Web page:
X is for Xanthe, an X-Ray technician!

Y is for Yvette, who loves yoga and yarn,
Z is for Zinnia, zany and Zen :-)

So, can I make 26 dolls from the Rita pattern on Mimin Dolls blog?  All different, with names and characters from the Alphabet poem above? 

I have plenty of fabric, plenty of time, and right now, plenty of enthusiasm.  Four dolls are already made:  Molly, Sophie, and Belle, above, and Daisy, below, who  was just finished up this afternoon.


It only takes a day to make a doll; they are quite simple, and so much fun to dive into the fabric stash and pick the materials.  
And when they are all done?  What to do with 26 sassy, joyful, quirky, amiable dolls?  Gift them, donate them, love them :-)

Along the way I'd like to share some tips and techniques that will make your cloth dollmaking experience a joy:  how make faces, how to stuff bodies, how to keep from chewing up your fabric in the sewing machine, and anything else I can think of.

Maybe challenge yourself to make some alphabet dolls, with your own favorite pattern, and using your favorite names.  Enjoy!

Tuesday, August 8, 2017

Simple Fabric Dolls

The internet is an amazing source of ideas and inspiration for dollmakers, not to mention a great place to find free patterns!  The three dolls above were all made from patterns made freely available by their creators.

I got turned on to fabric dolls (again) by a friend from the Hitty's Knittys Yahoo group, and went searching for dolls with sewn on felt hair.  One great place to look is Pinterest, where I found the links to these three dolls.

Josephine, the doll with blue hair, from the blog While She Naps.

Pepper, with the brown braids, from the blog Paisley Roots

Lily with the red jacket, from the blog Make It, Love It.

 In the beginning...

I love picking out the fabrics and trims for each doll I make, spreading it out over the kitchen table and trying to keep my cat from 'helping.'
Putting it together, in a rather messy workroom!

Then we move everything back to my workroom, where the sewing machine and ironing table live.  I found it easier when making these dolls, to: 

1.  leave openings for the arms and legs when sewing the body, 
2.  stuff the limbs, then,
3.  ladder stitch the arms to the body, 
4.  stuff the body,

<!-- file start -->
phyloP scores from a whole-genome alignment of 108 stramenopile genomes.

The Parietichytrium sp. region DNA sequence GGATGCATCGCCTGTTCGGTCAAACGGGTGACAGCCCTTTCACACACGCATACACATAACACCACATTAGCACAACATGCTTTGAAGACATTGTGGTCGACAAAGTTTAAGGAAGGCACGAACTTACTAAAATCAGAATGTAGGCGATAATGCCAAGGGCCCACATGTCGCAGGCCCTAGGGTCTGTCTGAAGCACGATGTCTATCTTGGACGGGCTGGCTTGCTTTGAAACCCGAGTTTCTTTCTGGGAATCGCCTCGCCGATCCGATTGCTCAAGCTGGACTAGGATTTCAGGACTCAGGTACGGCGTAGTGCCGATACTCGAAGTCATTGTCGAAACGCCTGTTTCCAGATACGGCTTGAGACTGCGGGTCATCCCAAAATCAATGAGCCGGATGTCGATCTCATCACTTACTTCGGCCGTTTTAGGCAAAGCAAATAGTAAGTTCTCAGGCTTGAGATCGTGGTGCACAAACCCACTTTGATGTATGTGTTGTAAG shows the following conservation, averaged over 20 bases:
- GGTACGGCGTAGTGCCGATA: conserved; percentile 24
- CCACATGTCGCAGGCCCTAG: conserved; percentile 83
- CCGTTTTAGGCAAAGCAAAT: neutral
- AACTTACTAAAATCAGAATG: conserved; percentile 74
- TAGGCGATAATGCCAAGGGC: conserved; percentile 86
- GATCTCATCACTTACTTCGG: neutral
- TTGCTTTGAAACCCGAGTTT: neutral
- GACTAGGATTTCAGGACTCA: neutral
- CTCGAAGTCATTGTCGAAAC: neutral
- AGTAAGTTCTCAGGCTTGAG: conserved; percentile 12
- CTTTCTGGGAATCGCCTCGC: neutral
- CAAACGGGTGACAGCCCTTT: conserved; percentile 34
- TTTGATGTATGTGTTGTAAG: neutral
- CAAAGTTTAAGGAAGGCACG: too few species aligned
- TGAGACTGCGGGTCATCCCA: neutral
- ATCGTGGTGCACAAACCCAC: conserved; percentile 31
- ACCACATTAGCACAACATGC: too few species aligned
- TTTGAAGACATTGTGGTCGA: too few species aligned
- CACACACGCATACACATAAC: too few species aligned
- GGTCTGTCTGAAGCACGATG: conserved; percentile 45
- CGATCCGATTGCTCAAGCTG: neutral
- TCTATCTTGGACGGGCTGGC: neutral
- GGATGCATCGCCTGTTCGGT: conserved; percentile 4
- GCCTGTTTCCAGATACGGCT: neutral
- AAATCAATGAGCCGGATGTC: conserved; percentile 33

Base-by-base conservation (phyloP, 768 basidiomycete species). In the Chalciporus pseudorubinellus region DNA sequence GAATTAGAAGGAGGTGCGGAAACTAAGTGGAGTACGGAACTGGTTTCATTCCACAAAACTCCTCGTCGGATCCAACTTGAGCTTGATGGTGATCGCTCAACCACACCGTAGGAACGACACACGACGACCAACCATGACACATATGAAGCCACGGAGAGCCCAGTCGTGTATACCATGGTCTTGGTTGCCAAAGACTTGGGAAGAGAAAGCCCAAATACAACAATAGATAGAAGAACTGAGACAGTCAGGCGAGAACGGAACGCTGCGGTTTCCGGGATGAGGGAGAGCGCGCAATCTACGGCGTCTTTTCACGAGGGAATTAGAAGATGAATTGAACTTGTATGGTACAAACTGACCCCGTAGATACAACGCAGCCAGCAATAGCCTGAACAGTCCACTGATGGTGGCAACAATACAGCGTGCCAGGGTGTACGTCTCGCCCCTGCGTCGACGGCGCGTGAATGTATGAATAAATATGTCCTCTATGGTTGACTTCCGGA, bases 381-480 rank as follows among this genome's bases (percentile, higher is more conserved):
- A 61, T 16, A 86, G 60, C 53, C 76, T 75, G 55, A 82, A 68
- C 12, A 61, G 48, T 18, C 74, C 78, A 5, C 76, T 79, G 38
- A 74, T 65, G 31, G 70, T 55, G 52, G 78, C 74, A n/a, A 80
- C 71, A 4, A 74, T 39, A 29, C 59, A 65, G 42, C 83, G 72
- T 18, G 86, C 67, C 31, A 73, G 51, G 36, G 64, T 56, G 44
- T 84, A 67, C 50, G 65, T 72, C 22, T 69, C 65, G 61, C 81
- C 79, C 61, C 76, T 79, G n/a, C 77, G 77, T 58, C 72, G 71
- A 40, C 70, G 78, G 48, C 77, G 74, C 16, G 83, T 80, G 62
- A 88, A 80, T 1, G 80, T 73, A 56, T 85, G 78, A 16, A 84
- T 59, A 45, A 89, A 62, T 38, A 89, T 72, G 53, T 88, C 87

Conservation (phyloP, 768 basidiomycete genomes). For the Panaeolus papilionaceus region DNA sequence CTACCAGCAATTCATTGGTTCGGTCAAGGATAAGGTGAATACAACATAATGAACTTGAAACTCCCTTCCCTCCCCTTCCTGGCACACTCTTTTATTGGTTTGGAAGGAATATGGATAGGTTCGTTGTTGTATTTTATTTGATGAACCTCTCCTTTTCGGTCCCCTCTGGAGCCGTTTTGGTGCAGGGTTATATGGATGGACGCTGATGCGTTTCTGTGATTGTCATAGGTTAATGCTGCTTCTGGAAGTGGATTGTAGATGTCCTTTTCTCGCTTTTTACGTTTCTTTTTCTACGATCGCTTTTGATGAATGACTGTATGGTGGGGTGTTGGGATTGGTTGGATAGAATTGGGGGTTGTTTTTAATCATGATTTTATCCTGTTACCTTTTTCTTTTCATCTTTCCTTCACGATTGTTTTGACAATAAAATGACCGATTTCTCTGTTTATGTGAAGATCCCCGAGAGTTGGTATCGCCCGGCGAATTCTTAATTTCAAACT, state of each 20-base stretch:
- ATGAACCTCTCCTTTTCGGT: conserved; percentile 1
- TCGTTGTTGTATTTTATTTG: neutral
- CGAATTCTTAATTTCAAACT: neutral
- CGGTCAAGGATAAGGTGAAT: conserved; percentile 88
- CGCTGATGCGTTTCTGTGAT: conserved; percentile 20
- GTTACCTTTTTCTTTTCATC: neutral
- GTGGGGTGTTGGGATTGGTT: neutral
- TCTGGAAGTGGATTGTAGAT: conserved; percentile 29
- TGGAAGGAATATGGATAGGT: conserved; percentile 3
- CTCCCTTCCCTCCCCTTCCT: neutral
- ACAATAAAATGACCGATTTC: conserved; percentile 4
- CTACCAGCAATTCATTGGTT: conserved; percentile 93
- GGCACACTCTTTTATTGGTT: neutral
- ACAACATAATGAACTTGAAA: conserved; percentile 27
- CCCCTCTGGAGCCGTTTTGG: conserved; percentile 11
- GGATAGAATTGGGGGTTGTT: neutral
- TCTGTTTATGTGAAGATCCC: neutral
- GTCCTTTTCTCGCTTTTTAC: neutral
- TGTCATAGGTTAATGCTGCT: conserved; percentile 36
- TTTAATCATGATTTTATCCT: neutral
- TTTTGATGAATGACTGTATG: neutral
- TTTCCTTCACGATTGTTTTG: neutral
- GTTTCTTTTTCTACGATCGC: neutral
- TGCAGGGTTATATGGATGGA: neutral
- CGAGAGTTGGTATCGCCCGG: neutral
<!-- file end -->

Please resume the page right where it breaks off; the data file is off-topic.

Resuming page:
5.  then ladder stitch the legs to the body.
This was much easier than trying to fit the limbs inside the body, then stitch the body and turn it all right side out.

Also, I reduced the pattern sizes for these dolls.  One of the nice things about patterns online is that you can easily alter the size of the doll when you print the pieces out.  Josephine and Pepper were both reduced to 50%, and Lily to 75%.

The face is the soul of the doll

Once the face is added to the doll, they come alive!  They tell us their story, whether they are shy or outgoing, adventurous or bookworms, or both!
These dolls were very easy to make, and made up fast.  After they were done, I found one more free pattern, which I liked best of all!


Molly is about 10 inches tall, from the Rita pattern on Mimin Dolls blog.  There are no instructions for the doll, just the pattern, but these dolls are so simple that they are pretty self explanitory.  I increased this pattern to 115% when I printed it out.  
Maybe you will give one of these dolls a try, and delight the child in your life, or yourself :-)

Monday, July 31, 2017

Great Greenway Tour 2017

 All images are courtesy of my brother and my husband :-)
Saturday most of our family participated in the Great Greenway Tour, along the Cardinal Greenway in Delaware county, Indiana.  The greenway is a wonderful Rail-Trail that stretches almost 80 miles, from Marion to Richmond, and all but 15 miles along the railbed.

It was a pure joy to ride in the country, enjoying the rolling and fertile farms.  The day was perfect, cool and dry with a beautiful blue sky.  My brother and sister-in-law, our nephews, my Dad, Larry, and I did 13 miles, then came home to enjoy carryout pizza!

our youngest nephew leads the way!

 Sister-in-laws selfie!

 Farm along the trail

A great way to spend the day!

Wednesday, July 12, 2017

Make it with size 20!

 These were designed for 4 1/2 inch crochet mini Hitty, but should fit any similarly sized doll

If you like a somewhat more delicate look to your tiny crochet, consider using size 20 crochet cotton, or DMC perle size 8.  I work these threads with a size 9 hook, and it really is not much more difficult than size 10 thread with a size 7 hook.  It just takes a little getting used to.

The advantage of size 20 is more detail in your crochet, and also better drape in the garments.  What I want to share today is a pattern for some basic garment elements, but not a complete dress.  Why?  Two reasons:  you can use your own creativity in making a garment, as long as you have the basic fit of the bodice.   Secondly, the dress is not my original idea, but one I fell in love with on Pinterest.

The bloomers and camisole are my own, and include full instructions.

Size 20 basic instructions

Enjoy the crochet!

Monday, July 3, 2017

Cardboard Construction

About once a year I get bitten by the cardboard box bug...hate to throw them away!  It is inspiring to look around and see how many different things can be made with cardboard boxes.